The Best of My Cottage and Cut Flower Gardens in 2021

It was a year of valuable lessons, beautiful new varieties of flowers, and the most incredible dreams that came true. I can’t wait to share the best of my cottage and cut flower gardens in 2021. 

2021 is in the books and with the new year upon us, it’s time once again to look ahead and start planning for 2022’s garden growing season.

I’ve already chosen my seeds for the cut flower garden which you can see HERE.

In this post, I’ll share the valuable lessons I learned, the new varieties of flowers I grew, and the most incredible dreams that came true in my cottage and cut flower gardens for 2021.

I’ll also share some of the things I want to accomplish for 2022.

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Winter 2021 – Behind the Scenes

There really wasn’t much to see out in the cottage and cut flower gardens during the winter months, but there were so many things behind the scenes that had been done to get the garden ready for the 2021 growing season.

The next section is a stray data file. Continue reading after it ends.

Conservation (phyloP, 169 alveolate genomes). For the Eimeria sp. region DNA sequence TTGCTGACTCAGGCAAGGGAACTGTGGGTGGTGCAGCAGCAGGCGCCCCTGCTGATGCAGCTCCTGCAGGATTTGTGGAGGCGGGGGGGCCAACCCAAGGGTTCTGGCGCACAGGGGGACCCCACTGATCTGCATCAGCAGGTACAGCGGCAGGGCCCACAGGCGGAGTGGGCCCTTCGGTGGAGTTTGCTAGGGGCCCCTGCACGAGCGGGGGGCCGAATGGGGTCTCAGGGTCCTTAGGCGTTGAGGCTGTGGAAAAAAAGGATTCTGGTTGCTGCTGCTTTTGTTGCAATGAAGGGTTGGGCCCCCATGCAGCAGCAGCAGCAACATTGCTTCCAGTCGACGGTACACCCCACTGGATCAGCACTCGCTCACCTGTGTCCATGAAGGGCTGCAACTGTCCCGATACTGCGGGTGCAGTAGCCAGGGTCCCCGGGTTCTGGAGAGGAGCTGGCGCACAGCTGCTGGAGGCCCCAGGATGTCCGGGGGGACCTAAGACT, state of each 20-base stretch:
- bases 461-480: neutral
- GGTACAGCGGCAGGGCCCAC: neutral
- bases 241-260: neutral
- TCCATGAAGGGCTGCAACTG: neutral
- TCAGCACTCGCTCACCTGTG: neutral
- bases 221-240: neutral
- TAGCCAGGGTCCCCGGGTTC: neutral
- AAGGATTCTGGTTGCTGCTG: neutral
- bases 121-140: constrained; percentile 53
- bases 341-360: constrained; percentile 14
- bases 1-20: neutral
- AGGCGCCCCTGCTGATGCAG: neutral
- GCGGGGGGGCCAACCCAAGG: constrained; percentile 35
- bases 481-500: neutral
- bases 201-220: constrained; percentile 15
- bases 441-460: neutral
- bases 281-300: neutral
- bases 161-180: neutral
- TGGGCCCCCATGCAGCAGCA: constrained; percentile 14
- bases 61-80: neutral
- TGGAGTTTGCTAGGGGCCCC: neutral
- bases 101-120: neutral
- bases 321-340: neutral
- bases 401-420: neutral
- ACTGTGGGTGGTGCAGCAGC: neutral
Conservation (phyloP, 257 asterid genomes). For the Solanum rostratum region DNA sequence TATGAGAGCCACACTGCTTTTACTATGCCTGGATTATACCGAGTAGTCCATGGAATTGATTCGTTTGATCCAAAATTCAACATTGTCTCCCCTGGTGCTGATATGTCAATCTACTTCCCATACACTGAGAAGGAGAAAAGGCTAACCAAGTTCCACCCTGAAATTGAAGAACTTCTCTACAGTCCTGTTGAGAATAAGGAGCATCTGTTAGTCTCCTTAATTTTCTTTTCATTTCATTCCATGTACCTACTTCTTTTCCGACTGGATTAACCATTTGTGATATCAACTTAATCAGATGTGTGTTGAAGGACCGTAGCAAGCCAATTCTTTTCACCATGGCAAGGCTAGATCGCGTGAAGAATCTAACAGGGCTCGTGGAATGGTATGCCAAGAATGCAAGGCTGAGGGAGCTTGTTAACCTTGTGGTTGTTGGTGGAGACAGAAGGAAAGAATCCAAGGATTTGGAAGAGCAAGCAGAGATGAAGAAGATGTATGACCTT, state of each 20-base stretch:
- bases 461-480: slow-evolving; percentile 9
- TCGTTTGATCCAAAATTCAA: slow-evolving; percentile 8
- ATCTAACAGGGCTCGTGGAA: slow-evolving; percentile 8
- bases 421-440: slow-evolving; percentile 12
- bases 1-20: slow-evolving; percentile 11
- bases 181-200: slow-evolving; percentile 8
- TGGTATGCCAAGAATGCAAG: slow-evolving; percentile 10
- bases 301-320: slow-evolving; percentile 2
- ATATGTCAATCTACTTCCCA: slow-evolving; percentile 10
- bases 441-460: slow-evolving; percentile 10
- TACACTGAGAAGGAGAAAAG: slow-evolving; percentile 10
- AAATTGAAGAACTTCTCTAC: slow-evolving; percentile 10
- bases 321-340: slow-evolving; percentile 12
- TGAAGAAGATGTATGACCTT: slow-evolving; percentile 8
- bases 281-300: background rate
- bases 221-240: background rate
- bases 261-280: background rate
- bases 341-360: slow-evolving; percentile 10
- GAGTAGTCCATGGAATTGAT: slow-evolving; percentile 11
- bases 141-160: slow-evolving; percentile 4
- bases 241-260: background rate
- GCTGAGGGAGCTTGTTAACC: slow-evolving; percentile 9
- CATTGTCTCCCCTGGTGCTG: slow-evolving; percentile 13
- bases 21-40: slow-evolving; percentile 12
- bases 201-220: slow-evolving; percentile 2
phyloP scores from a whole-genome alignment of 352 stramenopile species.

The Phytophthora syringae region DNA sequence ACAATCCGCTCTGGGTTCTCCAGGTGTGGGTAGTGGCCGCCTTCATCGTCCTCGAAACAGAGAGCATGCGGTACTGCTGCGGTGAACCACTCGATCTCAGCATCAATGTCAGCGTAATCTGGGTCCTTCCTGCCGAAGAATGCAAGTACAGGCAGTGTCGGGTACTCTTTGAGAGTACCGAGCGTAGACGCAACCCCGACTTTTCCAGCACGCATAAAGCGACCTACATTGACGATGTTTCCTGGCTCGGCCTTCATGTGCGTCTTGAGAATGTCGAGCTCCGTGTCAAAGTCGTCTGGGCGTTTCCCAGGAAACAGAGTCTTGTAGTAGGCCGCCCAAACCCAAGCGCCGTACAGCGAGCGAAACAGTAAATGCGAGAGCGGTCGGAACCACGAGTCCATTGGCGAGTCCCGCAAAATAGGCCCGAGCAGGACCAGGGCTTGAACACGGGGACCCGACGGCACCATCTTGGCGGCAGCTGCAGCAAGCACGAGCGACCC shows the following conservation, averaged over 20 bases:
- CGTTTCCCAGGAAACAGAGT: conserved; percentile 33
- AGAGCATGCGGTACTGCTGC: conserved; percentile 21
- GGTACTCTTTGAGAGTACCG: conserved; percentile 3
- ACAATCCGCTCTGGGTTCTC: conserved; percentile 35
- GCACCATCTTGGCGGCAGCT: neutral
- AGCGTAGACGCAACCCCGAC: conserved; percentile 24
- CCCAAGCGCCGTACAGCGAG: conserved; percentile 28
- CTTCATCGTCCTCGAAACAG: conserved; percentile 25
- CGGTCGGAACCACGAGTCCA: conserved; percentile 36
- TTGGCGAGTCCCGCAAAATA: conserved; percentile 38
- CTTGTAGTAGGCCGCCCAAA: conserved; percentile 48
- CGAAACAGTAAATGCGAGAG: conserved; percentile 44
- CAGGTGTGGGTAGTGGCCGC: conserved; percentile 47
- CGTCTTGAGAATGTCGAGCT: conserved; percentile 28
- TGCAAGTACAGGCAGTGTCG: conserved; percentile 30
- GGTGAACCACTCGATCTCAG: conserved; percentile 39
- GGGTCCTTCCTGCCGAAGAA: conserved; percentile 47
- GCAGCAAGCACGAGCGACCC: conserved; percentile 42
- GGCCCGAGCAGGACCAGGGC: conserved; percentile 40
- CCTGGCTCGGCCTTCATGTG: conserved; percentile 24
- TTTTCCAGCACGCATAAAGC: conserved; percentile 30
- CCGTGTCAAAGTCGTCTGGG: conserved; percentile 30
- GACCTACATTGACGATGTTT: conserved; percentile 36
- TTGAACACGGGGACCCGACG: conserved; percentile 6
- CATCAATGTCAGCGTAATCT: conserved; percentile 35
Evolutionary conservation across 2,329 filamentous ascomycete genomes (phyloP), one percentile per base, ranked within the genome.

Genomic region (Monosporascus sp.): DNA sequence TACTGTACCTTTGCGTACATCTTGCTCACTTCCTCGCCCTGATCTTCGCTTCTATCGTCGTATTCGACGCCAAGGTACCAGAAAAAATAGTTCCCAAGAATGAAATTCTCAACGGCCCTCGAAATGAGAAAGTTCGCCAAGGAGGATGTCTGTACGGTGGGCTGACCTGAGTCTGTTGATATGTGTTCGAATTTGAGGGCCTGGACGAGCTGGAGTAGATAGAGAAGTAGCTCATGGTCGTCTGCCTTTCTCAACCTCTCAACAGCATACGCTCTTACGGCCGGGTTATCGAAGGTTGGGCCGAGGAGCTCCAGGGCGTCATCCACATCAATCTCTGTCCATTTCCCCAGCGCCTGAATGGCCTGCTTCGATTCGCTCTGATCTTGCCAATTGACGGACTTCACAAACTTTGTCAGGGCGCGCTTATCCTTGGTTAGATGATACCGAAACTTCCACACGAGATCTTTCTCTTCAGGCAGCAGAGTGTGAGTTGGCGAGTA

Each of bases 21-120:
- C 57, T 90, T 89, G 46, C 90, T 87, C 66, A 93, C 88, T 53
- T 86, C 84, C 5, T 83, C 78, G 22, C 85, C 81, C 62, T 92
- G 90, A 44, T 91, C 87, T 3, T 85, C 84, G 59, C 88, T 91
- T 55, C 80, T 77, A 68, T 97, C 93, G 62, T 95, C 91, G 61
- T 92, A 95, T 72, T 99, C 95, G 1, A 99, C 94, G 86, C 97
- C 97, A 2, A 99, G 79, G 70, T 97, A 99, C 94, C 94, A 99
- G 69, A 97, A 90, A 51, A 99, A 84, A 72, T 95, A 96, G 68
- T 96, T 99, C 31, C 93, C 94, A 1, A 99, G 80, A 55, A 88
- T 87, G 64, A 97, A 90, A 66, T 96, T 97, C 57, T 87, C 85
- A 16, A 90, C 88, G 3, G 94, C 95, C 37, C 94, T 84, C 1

Planning what I was going to grow, buying seeds, and starting to sow seeds like sweet peas and snapdragons, all took place in the winter season.

I spent a lot of time in the greenhouse. And so did my favorite gardening helper, Jax.

And of course, the geraniums were overwintering and new ones were started.

Spring 2021 – New Life in the Garden

The Greenhouse Was Filled With Seedlings

More seeds were sown in the greenhouse, with the last varieties being sown 4 weeks before the expected frost, which for us is April 18th.

These couple of months were so fun to watch the seedlings grow taller and taller. I pinched many of my seedlings to promote more blooms and to make the plants bushier and fuller.

Tulips Blooming in the Cutting Garden